“ Address: Salter Row / Pontefract WF8 1BA „
Pontefract's museum is located within an impressive art nouveau building that dates from 1904. This building was originally the Carnegie Free Library and even today it still has the feel of a library about it, although in other places it also reminded me of an old school building. It is located right in the heart of the town centre, adjacent to the parish church and close to the market and is therefore very easy to find.
I usually try and make a point of visiting museums when I am in area as they are an excellent way of finding out about an area and they are usually free to visit. Pontefract's museum is no exception to this rule as it is both free and a great place to discover all about the towns rich history.
The building that houses the museum is set out on two different floors but most of the exhibits are on the lower floor. As far I could see this lower floor would not pose any difficulty for disabled visitors and indeed during my recent visit there was a lady in a wheelchair visiting. The upper floor would however be a problem unless there is an alternative route than the old steep stairs that I took.
There is a large reception area just inside the main entrance and this also doubles up as a small gift shop. The exhibits on the lower level are displayed in two separate rooms. One of these is through a door to the right as you enter the museum whilst the other is in a room behind the reception.
The first room that the visitor steps into is the larger of the two ground floor rooms. This contains a number of different items that tell the history of the town over the past 3,000 years. Pontefract has a rich history although it is generally referred to by the name Tanshelf until more modern times. Tanshelf is now a small place on the edge of the town but reference to it as an important place is included in the Doomsday Book of 1089. Tanshelf/Pontefract had one of the most important castles in northern England and there were also two different priories. It is not surprising therefore that there are several artefacts that have been excavated from these sites during archaeological digs.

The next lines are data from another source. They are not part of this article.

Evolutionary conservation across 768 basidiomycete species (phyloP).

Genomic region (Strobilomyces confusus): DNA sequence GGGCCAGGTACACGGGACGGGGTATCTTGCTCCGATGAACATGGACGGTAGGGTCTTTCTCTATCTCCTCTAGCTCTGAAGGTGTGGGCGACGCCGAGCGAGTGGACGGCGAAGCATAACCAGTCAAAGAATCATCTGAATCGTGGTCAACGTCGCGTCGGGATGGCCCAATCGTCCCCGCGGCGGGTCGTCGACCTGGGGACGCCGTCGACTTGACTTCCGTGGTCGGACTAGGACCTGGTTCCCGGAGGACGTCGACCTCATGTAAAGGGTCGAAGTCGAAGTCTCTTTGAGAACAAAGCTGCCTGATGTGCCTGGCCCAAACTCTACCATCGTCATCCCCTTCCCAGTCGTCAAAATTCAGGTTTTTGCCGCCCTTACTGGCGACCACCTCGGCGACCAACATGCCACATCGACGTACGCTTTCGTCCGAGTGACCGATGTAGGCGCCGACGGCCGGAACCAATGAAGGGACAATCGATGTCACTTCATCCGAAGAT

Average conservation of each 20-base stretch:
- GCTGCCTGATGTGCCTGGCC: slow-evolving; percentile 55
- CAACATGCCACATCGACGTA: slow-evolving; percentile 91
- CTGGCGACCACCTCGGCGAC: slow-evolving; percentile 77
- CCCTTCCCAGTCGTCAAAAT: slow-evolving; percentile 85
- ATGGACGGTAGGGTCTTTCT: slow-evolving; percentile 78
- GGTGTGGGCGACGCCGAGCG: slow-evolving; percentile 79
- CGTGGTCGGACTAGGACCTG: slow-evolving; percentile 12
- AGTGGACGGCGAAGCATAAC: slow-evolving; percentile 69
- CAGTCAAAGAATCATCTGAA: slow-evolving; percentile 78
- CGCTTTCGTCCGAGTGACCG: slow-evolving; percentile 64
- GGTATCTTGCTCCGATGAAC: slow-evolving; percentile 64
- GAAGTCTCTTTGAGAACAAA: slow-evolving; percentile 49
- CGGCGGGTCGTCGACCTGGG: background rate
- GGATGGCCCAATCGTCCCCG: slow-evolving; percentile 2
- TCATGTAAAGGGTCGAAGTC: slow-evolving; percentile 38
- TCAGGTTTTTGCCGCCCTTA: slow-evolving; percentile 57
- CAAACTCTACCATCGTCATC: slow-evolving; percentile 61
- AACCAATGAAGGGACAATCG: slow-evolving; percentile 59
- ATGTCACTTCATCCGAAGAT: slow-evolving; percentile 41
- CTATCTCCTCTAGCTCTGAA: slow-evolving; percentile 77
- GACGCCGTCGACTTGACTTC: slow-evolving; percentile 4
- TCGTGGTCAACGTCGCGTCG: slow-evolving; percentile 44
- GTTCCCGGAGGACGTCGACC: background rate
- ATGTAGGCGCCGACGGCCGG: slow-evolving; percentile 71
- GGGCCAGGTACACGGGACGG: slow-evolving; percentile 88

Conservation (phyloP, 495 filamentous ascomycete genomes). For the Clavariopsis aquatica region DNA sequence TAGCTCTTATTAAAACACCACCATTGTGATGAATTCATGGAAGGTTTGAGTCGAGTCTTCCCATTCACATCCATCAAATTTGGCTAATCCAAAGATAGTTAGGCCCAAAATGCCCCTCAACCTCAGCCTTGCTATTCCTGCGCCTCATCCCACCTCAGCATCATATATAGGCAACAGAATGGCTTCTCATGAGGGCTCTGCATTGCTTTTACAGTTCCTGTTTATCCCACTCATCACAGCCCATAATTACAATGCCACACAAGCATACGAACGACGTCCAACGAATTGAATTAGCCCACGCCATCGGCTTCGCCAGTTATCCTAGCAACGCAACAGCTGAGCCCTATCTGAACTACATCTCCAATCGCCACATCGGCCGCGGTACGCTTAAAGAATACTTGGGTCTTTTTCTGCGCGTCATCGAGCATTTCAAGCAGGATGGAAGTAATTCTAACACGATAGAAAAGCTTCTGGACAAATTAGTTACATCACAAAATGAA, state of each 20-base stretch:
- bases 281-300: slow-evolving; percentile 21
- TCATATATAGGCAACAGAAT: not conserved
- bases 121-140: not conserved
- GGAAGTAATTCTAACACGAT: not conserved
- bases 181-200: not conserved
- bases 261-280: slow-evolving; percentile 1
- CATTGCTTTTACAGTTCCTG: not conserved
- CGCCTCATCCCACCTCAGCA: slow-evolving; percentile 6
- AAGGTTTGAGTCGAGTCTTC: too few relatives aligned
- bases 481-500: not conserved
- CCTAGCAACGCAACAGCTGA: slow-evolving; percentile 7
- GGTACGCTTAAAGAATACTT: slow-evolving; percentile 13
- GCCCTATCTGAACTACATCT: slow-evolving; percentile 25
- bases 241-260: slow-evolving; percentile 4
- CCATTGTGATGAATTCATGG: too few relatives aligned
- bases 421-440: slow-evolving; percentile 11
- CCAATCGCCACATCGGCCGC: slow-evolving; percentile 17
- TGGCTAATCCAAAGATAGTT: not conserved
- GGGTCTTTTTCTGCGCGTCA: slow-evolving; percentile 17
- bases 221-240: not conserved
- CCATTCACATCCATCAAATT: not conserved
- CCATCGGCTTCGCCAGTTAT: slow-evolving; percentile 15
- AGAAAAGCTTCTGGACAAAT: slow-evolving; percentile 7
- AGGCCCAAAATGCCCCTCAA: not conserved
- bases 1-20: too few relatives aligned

One of the displays tells the story of King Richard the Second's execution at the castle on the 14th February 1400. This was clearly a major national event but it is fair to say that the majority of the items held here are of interest on a more local level.
During the 19th century Pontefract became famous for liquorice and in particular Pontefract Cakes, which are liquorice based sweets. There is a display that tells the story of the town's association with this type of confectionery and a display cabinet full of old sweet tins was quite a trip down memory lane for me.
I found the lower floor of the museum very interesting but I very nearly missed the upper floor. Had I not been curious as to where a set of stairs led I would have left without discovering it. I asked a member of staff if the stairs led to any more public areas and she confirmed that it led to "The Glass Room" as well as some research rooms.
The Glass Room as its name suggests is full of glass items, but this is no ordinary glass, this is local Knottingley Glass. Knottingley is the next town to Pontefract but as it is smaller than Pontefract it doesn't have a museum of its own. Knottingley's glass industry dates back to the middle ages and it is still produced today, pretty much by the same archaic methods. It is characterised by its bright, vivid colours and intricate engraving.
I didn't actually go into the research rooms upstairs although I did have a quick peek through the doors. These rooms are a reminder of the buildings former use as a library. One of the rooms is dedicated solely to Knottinglry Glass and contains catalogues of every known piece produced. In addition to these catalogues there are also hundreds of books on the subject. Another room holds the areas census records dating back to 1841. These research rooms have desks, microfiches and photocopying facilities.
In summary I thoroughly enjoyed my visit to Pontefract Museum although it is probably not the sort of place that you would travel far to.
It is open daily from 10am until 4.30pm (Monday to Saturday) and from 10.30am until 4.30pm on Sundays and Bank Holidays.
Telephone: 01977 722740
A museum full of life, history and artefacts detailing the town's birth to the present day.